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Re: Proposal for merging scalar-storage-order branch into mainline

On Mon, Jun 8, 2015 at 4:05 PM, Eric Botcazou <> wrote:
> Hi,
> I'd like to propose merging the scalar-storage-order branch that I have been
> maintaining for a couple of years into mainline.  Original announcement at:
> It implements an attribute (C/C++/Ada only) that makes it possible to specify
> the storage order (aka endianness) of scalar components of aggregate types;
> for example, you can declare a structure with big-endian SSO containing only
> scalar fields and it will have the same representation in memory on x86 and on
> PowerPC or SPARC.  Nesting of structures with different SSO is also supported.
> The feature has been present in the GCC-based compilers released by AdaCore
> for a few more years and the users generally find it very useful (some of them
> even asked why we hadn't implemented it earlier).
> As the initial plan was to maintain it in AdaCore's tree until it reached a
> sufficient level of maturity, the implementation was designed to be relatively
> light and maintainable, with the following basic principle: specifying the
> same SSO as that of the target machine is equivalent to specifying no SSO.
> This principle holds for the entire implementation, which means that only the
> reverse SSO is tracked, which in turn means that the target machine must be
> uniform wrt endianness (e.g. PDP endianness is not supported).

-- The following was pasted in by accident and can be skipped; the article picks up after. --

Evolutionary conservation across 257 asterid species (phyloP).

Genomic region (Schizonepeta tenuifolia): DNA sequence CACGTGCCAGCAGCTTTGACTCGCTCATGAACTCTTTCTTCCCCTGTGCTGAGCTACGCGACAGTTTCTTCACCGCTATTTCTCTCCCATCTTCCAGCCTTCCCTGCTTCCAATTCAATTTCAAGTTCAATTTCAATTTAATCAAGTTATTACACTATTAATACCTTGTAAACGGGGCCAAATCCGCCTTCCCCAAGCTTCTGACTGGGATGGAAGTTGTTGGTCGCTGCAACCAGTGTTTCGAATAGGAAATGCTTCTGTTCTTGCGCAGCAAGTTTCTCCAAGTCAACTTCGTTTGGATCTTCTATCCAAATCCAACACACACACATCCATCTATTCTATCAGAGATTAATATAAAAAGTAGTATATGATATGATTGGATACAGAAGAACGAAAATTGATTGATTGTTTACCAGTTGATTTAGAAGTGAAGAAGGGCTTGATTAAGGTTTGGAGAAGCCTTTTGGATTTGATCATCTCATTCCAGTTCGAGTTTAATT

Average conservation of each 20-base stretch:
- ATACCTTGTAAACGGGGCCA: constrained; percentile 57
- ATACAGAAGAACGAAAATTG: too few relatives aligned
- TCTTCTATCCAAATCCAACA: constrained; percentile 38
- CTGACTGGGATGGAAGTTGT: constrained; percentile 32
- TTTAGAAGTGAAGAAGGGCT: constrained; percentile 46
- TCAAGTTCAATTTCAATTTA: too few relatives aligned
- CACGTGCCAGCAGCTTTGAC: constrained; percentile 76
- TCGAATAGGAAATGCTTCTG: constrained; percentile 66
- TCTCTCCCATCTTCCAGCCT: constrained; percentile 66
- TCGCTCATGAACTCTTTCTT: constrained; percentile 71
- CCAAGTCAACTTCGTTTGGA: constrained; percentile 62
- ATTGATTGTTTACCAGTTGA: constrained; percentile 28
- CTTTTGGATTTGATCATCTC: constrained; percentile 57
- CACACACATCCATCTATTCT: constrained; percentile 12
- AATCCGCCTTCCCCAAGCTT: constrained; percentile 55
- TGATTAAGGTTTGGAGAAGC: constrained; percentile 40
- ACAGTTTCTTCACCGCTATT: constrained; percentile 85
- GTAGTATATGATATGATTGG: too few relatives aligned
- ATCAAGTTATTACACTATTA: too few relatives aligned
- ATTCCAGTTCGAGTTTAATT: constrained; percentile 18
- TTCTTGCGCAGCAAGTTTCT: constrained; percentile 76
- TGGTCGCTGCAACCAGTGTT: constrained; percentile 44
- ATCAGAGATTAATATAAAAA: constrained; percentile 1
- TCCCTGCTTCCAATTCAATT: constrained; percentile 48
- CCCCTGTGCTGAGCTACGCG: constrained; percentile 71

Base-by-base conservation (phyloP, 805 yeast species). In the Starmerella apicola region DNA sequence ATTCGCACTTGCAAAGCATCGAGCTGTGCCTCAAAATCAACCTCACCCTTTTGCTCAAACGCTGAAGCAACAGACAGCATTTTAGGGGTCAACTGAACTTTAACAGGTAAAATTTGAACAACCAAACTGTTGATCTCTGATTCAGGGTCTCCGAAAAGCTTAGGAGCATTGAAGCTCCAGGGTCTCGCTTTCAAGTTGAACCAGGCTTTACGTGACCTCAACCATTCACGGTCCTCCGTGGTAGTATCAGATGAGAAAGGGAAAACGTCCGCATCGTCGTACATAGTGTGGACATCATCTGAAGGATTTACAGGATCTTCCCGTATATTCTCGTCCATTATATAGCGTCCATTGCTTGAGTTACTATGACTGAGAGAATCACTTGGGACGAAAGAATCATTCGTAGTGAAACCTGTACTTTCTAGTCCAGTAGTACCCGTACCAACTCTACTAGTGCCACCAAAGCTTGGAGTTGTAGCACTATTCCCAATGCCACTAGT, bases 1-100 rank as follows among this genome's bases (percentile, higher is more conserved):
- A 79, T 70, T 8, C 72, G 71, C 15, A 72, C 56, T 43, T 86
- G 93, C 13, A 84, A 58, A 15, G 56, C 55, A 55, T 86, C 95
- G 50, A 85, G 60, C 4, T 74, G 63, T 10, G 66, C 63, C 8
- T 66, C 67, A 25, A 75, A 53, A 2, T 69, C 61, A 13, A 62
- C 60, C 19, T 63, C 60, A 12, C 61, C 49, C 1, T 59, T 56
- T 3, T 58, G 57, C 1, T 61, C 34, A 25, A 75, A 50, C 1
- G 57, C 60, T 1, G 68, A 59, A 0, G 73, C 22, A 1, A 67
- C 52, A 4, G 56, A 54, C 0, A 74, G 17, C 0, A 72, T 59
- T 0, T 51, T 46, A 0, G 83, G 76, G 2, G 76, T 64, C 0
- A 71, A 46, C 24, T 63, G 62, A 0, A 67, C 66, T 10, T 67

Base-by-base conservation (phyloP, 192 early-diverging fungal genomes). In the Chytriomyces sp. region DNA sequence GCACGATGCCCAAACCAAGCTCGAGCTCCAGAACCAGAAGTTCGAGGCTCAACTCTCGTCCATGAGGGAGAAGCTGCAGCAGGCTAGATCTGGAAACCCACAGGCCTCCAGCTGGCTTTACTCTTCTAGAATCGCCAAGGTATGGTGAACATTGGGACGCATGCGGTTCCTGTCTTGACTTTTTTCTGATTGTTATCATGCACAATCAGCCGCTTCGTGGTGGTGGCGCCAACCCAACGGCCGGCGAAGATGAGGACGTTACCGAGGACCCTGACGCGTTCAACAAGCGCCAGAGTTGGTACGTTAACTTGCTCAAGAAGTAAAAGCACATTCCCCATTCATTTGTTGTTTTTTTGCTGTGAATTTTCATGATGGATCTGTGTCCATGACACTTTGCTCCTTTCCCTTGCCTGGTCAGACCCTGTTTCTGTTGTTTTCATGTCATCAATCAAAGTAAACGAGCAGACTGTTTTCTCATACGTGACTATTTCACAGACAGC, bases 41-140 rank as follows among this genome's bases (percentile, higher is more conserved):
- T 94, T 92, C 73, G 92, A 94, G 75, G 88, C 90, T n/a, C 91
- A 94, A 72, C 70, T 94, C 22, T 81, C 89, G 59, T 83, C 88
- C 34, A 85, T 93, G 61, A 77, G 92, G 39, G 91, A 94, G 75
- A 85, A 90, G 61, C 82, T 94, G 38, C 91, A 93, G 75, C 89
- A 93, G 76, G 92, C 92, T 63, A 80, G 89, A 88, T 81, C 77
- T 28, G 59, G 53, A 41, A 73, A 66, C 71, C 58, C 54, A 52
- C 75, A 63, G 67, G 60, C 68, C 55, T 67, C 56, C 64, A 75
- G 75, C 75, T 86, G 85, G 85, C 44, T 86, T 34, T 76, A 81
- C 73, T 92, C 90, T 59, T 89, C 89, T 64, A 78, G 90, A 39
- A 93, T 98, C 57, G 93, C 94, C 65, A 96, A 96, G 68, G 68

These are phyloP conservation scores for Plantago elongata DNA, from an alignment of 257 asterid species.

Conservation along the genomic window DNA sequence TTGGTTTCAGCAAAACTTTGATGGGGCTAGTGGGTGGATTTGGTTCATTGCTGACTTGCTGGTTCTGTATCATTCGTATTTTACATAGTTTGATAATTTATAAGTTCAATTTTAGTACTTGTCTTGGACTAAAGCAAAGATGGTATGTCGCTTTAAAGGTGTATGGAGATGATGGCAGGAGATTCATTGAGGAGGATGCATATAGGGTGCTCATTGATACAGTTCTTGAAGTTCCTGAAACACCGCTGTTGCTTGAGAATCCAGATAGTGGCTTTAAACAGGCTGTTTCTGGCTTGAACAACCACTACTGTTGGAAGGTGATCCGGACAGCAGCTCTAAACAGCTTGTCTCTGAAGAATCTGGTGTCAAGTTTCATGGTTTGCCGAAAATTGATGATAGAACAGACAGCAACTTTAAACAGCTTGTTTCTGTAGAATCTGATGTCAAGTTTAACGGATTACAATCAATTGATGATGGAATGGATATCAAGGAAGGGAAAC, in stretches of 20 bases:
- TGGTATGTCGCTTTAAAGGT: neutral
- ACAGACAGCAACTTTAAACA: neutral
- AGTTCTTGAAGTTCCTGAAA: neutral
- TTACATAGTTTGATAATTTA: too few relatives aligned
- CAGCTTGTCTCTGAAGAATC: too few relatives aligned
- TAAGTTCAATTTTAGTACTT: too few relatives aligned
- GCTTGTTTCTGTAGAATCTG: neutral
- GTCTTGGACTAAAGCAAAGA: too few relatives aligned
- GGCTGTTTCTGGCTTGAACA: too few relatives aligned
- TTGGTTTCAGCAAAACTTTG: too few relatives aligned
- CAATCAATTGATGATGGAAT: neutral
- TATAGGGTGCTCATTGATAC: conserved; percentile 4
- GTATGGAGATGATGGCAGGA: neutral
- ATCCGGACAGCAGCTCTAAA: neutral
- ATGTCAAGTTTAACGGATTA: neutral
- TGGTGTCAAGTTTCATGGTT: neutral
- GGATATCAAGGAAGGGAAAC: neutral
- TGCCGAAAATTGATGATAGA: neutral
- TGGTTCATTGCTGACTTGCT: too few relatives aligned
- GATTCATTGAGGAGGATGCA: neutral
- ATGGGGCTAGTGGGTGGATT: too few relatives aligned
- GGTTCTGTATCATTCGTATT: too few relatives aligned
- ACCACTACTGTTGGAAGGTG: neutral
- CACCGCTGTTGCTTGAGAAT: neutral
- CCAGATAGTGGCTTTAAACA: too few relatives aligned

> Only GENERIC is extended (one flag on aggregate types and one flag on some
> _REF nodes) by using the following guidelines:
>    The overall strategy is to preserve the invariant that every scalar in
>    memory is associated with a single storage order, i.e. all accesses to
>    this scalar are done with the same storage order.  This invariant makes
>    it possible to factor out the storage order in most transformations, as
>    only the address and/or the value (in target order) matter for them.
>    But, of course, the storage order must be preserved when the accesses
>    themselves are rewritten or transformed.
> GIMPLE proper and RTL are not changed.  The byte swapping operations are made
> explicit during RTL expansion and use the bswap patterns of the target machine
> if present.

The only problem I see with this implementation is that the RTL level
optimizers are not always up to removing the byteswaps.
GCSE is very weak on the RTL level compared to PRE on the gimple level.

Andrew Pinski

> The bulk of the implementation is in the FEs (sanity checks, propagation, etc)
> and the RTL expander (+ varasm.c for aggregate literals).  RTL optimizers are
> not changed.  GIMPLE optimizers are minimally changed: they can either punt if
> they see _REF nodes with reverse SSO or choose to locally maintain the SSO.
> Again this was designed with maintainability and simplicity in mind, so no
> attempt was made at generating optimal code.  At the same time the support is
> transparent for most GIMPLE optimizers so there is no definitive blocker
> towards this goal if it is deemed worth pursuing for this kind of feature.
> --
> Eric Botcazou

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